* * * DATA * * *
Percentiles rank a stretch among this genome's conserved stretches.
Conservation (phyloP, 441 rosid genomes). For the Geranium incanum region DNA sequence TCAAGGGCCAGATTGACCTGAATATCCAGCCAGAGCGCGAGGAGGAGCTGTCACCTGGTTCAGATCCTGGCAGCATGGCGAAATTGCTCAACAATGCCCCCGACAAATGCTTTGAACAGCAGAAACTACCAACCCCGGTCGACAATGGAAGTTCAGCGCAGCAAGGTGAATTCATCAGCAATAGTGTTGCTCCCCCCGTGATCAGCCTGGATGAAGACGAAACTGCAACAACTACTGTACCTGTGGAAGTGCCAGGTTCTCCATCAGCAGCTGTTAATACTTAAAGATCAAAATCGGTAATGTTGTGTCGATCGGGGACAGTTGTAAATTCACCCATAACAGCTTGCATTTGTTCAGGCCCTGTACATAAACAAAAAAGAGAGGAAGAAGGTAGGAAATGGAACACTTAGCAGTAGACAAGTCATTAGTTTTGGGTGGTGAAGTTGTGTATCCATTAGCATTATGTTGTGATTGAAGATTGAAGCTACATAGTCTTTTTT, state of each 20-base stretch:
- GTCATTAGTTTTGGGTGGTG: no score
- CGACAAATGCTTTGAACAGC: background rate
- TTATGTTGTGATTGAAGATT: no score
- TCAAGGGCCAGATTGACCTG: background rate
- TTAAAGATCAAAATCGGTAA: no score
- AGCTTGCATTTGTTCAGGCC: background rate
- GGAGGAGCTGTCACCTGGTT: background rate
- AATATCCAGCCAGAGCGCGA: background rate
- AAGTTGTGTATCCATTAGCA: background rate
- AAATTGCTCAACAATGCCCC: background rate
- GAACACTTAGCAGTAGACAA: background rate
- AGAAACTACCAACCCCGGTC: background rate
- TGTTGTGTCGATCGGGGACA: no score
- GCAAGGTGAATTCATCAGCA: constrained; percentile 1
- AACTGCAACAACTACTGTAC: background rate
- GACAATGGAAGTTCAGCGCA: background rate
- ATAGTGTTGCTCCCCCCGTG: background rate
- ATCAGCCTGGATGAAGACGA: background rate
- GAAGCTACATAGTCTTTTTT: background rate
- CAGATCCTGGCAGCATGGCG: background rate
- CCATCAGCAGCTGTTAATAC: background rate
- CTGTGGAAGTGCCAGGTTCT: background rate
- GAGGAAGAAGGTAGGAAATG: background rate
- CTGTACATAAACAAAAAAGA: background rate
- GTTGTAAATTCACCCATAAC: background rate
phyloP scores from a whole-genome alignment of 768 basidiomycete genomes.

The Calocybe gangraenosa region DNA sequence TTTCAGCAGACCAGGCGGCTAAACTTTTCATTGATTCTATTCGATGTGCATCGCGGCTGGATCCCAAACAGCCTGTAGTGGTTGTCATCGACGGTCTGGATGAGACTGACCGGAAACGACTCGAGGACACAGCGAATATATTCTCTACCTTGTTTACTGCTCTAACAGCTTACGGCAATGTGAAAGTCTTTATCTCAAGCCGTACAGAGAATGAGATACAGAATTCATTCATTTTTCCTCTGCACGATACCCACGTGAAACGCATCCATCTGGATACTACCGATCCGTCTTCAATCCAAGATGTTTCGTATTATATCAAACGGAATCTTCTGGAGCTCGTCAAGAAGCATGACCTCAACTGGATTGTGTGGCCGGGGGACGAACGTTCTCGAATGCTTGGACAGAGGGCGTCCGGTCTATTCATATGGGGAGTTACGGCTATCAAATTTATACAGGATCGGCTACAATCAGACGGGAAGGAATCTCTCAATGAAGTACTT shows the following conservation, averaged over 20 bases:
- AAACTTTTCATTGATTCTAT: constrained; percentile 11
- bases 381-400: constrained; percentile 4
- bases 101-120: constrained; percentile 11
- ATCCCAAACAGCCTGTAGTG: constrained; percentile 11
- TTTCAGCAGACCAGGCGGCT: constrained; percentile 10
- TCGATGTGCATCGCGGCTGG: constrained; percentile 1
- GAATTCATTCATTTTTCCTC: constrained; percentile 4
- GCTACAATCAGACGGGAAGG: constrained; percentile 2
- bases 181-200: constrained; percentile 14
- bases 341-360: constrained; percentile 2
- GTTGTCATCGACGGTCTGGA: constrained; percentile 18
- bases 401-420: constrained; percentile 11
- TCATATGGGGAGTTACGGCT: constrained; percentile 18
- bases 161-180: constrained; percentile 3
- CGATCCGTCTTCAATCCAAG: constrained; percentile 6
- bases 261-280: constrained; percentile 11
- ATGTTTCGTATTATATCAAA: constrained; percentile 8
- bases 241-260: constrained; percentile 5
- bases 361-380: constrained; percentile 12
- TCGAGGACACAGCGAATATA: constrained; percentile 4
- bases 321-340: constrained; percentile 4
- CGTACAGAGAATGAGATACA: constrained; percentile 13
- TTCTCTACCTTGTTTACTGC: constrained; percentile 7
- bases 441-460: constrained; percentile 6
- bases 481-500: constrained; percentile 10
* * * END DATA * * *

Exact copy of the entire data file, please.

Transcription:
Percentiles rank a stretch among this genome's conserved stretches.
Conservation (phyloP, 441 rosid genomes). For the Geranium incanum region DNA sequence TCAAGGGCCAGATTGACCTGAATATCCAGCCAGAGCGCGAGGAGGAGCTGTCACCTGGTTCAGATCCTGGCAGCATGGCGAAATTGCTCAACAATGCCCCCGACAAATGCTTTGAACAGCAGAAACTACCAACCCCGGTCGACAATGGAAGTTCAGCGCAGCAAGGTGAATTCATCAGCAATAGTGTTGCTCCCCCCGTGATCAGCCTGGATGAAGACGAAACTGCAACAACTACTGTACCTGTGGAAGTGCCAGGTTCTCCATCAGCAGCTGTTAATACTTAAAGATCAAAATCGGTAATGTTGTGTCGATCGGGGACAGTTGTAAATTCACCCATAACAGCTTGCATTTGTTCAGGCCCTGTACATAAACAAAAAAGAGAGGAAGAAGGTAGGAAATGGAACACTTAGCAGTAGACAAGTCATTAGTTTTGGGTGGTGAAGTTGTGTATCCATTAGCATTATGTTGTGATTGAAGATTGAAGCTACATAGTCTTTTTT, state of each 20-base stretch:
- GTCATTAGTTTTGGGTGGTG: no score
- CGACAAATGCTTTGAACAGC: background rate
- TTATGTTGTGATTGAAGATT: no score
- TCAAGGGCCAGATTGACCTG: background rate
- TTAAAGATCAAAATCGGTAA: no score
- AGCTTGCATTTGTTCAGGCC: background rate
- GGAGGAGCTGTCACCTGGTT: background rate
- AATATCCAGCCAGAGCGCGA: background rate
- AAGTTGTGTATCCATTAGCA: background rate
- AAATTGCTCAACAATGCCCC: background rate
- GAACACTTAGCAGTAGACAA: background rate
- AGAAACTACCAACCCCGGTC: background rate
- TGTTGTGTCGATCGGGGACA: no score
- GCAAGGTGAATTCATCAGCA: constrained; percentile 1
- AACTGCAACAACTACTGTAC: background rate
- GACAATGGAAGTTCAGCGCA: background rate
- ATAGTGTTGCTCCCCCCGTG: background rate
- ATCAGCCTGGATGAAGACGA: background rate
- GAAGCTACATAGTCTTTTTT: background rate
- CAGATCCTGGCAGCATGGCG: background rate
- CCATCAGCAGCTGTTAATAC: background rate
- CTGTGGAAGTGCCAGGTTCT: background rate
- GAGGAAGAAGGTAGGAAATG: background rate
- CTGTACATAAACAAAAAAGA: background rate
- GTTGTAAATTCACCCATAAC: background rate
phyloP scores from a whole-genome alignment of 768 basidiomycete genomes.

The Calocybe gangraenosa region DNA sequence TTTCAGCAGACCAGGCGGCTAAACTTTTCATTGATTCTATTCGATGTGCATCGCGGCTGGATCCCAAACAGCCTGTAGTGGTTGTCATCGACGGTCTGGATGAGACTGACCGGAAACGACTCGAGGACACAGCGAATATATTCTCTACCTTGTTTACTGCTCTAACAGCTTACGGCAATGTGAAAGTCTTTATCTCAAGCCGTACAGAGAATGAGATACAGAATTCATTCATTTTTCCTCTGCACGATACCCACGTGAAACGCATCCATCTGGATACTACCGATCCGTCTTCAATCCAAGATGTTTCGTATTATATCAAACGGAATCTTCTGGAGCTCGTCAAGAAGCATGACCTCAACTGGATTGTGTGGCCGGGGGACGAACGTTCTCGAATGCTTGGACAGAGGGCGTCCGGTCTATTCATATGGGGAGTTACGGCTATCAAATTTATACAGGATCGGCTACAATCAGACGGGAAGGAATCTCTCAATGAAGTACTT shows the following conservation, averaged over 20 bases:
- AAACTTTTCATTGATTCTAT: constrained; percentile 11
- bases 381-400: constrained; percentile 4
- bases 101-120: constrained; percentile 11
- ATCCCAAACAGCCTGTAGTG: constrained; percentile 11
- TTTCAGCAGACCAGGCGGCT: constrained; percentile 10
- TCGATGTGCATCGCGGCTGG: constrained; percentile 1
- GAATTCATTCATTTTTCCTC: constrained; percentile 4
- GCTACAATCAGACGGGAAGG: constrained; percentile 2
- bases 181-200: constrained; percentile 14
- bases 341-360: constrained; percentile 2
- GTTGTCATCGACGGTCTGGA: constrained; percentile 18
- bases 401-420: constrained; percentile 11
- TCATATGGGGAGTTACGGCT: constrained; percentile 18
- bases 161-180: constrained; percentile 3
- CGATCCGTCTTCAATCCAAG: constrained; percentile 6
- bases 261-280: constrained; percentile 11
- ATGTTTCGTATTATATCAAA: constrained; percentile 8
- bases 241-260: constrained; percentile 5
- bases 361-380: constrained; percentile 12
- TCGAGGACACAGCGAATATA: constrained; percentile 4
- bases 321-340: constrained; percentile 4
- CGTACAGAGAATGAGATACA: constrained; percentile 13
- TTCTCTACCTTGTTTACTGC: constrained; percentile 7
- bases 441-460: constrained; percentile 6
- bases 481-500: constrained; percentile 10